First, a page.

Practice begins early in the afternoon at 1:50 P.M. sharp and is over a couple hours later with autographs for fans as well as interview sessions with the media that follow the final whistle. After practice, there is a recovery time such as stretching and cold tubs followed by meetings that go from 6 P.M. till around 9:30 P.M. After that, most players are too pooped to pop out and head straight to bed. Room check is at 11 P.M. and with most players back at the facility by 8:30 A.M. the next day, some down time in the hotel room is key.
They can shower and stretch before getting into bed. The television gets revved up for a few minutes and more than one player says he wakes up in the morning and finds that the set is still on. They are so tired they just fall asleep and don't turn off the television.
Veteran players don't have a roommate but those with three years of experience or less in the league are required to have a roommate. Fullback Tommy Bohanon, for instance, rooms with offensive lineman Dalton Freeman. He likes having a roommate so they can talk through the day and hang out.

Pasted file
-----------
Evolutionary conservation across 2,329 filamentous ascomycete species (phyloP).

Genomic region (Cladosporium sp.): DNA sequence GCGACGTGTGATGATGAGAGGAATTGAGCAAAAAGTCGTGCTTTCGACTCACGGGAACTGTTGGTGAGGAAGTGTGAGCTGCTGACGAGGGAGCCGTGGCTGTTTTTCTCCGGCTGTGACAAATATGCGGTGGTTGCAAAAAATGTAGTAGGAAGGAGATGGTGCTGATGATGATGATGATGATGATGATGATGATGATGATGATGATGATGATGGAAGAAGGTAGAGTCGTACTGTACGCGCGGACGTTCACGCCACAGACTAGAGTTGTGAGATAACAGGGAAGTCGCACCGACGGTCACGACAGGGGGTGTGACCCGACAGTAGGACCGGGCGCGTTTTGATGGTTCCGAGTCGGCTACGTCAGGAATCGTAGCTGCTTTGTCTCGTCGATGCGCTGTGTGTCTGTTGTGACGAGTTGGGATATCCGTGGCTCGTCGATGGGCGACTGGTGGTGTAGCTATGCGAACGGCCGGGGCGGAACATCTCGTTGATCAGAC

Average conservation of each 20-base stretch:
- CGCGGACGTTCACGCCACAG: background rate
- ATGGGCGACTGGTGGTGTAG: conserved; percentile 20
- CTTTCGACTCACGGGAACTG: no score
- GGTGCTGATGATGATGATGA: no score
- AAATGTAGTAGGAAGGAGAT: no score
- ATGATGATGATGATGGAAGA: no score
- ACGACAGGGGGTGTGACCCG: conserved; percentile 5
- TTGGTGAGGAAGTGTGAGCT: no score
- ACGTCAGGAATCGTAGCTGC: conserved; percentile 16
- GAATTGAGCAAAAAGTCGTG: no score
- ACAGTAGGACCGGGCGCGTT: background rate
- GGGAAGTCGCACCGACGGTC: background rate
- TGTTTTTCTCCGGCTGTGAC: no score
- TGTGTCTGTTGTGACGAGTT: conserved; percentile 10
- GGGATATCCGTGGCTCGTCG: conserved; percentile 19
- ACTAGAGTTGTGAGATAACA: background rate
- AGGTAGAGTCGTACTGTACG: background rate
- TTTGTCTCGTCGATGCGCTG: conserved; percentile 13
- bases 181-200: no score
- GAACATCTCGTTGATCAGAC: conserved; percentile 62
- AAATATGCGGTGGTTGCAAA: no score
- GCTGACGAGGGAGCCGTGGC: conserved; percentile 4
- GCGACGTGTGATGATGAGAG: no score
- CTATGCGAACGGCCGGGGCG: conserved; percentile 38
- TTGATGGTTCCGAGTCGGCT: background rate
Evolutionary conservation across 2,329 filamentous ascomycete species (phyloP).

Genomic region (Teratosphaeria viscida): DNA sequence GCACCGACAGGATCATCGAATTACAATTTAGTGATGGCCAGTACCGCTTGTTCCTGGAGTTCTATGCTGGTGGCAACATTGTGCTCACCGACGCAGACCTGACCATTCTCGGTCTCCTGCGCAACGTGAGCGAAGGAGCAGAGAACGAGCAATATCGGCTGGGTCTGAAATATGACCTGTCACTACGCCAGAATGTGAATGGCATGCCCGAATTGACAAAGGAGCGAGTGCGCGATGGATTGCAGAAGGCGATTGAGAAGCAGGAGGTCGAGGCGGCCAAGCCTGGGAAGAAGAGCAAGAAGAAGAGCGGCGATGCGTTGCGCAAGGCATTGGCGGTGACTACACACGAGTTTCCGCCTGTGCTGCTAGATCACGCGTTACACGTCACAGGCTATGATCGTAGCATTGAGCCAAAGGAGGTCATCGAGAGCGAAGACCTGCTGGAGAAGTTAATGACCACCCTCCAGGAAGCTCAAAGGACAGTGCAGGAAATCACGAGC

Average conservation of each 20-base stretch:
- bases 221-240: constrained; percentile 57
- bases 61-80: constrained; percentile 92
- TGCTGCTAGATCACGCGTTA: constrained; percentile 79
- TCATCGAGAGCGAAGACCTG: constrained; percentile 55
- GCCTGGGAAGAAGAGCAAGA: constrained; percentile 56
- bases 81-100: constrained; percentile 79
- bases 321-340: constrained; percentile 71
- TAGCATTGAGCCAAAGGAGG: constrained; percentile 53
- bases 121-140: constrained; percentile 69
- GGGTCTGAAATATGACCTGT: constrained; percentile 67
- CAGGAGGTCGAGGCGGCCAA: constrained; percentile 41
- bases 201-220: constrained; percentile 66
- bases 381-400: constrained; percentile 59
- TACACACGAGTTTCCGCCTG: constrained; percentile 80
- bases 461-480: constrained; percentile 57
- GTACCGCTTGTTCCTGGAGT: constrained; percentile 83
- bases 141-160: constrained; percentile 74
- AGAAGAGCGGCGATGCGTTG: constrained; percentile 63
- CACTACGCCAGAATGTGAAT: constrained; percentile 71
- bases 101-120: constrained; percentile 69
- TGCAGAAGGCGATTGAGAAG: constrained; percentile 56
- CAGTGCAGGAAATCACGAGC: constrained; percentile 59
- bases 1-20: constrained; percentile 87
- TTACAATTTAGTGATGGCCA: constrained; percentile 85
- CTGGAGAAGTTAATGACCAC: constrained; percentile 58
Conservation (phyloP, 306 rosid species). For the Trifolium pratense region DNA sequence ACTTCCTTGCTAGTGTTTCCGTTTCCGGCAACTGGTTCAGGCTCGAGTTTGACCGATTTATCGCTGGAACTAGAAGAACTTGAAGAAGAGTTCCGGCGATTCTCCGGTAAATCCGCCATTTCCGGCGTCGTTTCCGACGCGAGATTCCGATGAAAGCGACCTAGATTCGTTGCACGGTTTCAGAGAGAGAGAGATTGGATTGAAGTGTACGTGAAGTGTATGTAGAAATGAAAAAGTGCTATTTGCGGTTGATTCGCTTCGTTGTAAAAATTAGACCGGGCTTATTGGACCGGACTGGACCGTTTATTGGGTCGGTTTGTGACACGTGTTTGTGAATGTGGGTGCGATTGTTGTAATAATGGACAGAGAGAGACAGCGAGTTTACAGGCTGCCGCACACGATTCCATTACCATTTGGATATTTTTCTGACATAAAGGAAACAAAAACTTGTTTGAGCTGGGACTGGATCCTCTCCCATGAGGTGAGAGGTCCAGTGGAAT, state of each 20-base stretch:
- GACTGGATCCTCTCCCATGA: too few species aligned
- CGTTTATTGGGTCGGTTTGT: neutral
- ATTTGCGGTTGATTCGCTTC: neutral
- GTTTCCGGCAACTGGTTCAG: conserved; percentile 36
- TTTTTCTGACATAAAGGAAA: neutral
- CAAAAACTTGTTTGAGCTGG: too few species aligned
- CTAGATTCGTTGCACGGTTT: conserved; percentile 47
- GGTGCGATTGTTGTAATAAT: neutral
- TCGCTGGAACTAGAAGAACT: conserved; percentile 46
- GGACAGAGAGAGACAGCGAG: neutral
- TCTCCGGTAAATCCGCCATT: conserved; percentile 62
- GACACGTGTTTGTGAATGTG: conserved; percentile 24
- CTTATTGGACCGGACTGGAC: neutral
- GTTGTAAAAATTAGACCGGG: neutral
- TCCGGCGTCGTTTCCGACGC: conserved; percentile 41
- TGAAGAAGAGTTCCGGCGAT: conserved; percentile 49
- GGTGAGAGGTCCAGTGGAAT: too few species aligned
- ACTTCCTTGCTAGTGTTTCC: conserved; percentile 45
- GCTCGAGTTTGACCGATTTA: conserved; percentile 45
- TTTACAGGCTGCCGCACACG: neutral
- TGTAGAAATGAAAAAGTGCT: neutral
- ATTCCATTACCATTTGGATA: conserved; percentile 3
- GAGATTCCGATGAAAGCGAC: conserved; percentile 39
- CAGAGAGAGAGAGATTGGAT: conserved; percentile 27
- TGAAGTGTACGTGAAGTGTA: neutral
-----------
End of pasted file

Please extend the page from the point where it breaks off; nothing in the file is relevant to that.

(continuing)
The two players requested each other, he said, and they were roommates two years ago when both were rookies.
If there is one true negative to training camp this year, the team-building component of Cortland is lost. Being in a dorm and having to “rough-it” built a certain bond among the team. Ryan credited those shared humbling experiences with playing a role in the team's playoff runs in 2009 and 2010. He said the team came together then.
It remains to be seen if under Bowles if that happens again or if that magic is lost with the move back to Jersey.
The current set-up is more plush, a hotel is better than a dorm and the team's facility is state-of-the-art. But there isn't as much downtime and the hotel isn't conducive for players to lounge and hang out away from the public eye. They go straight to bed most nights and those fun moments from Cortland are lost.
No more ping pong tournaments or shuffleboard, moments where players laugh and joke and come close.
“I think camaraderie is there but you have to work harder at it,” Mangold said. “There, you didn't have to work at it, the doors were open in the dorm, you were just walking around. Here, there is added effort to get that camaraderie and bonding done.”
Drafted in 2006, Mangold has had training camp at Hofstra in Long Island as well as Cortland and Florham Park. The Jets did have training camp at their facility once during the Ryan years in 2011 when the NFL lockout necessitated a quick and easy solution for logistical purposes.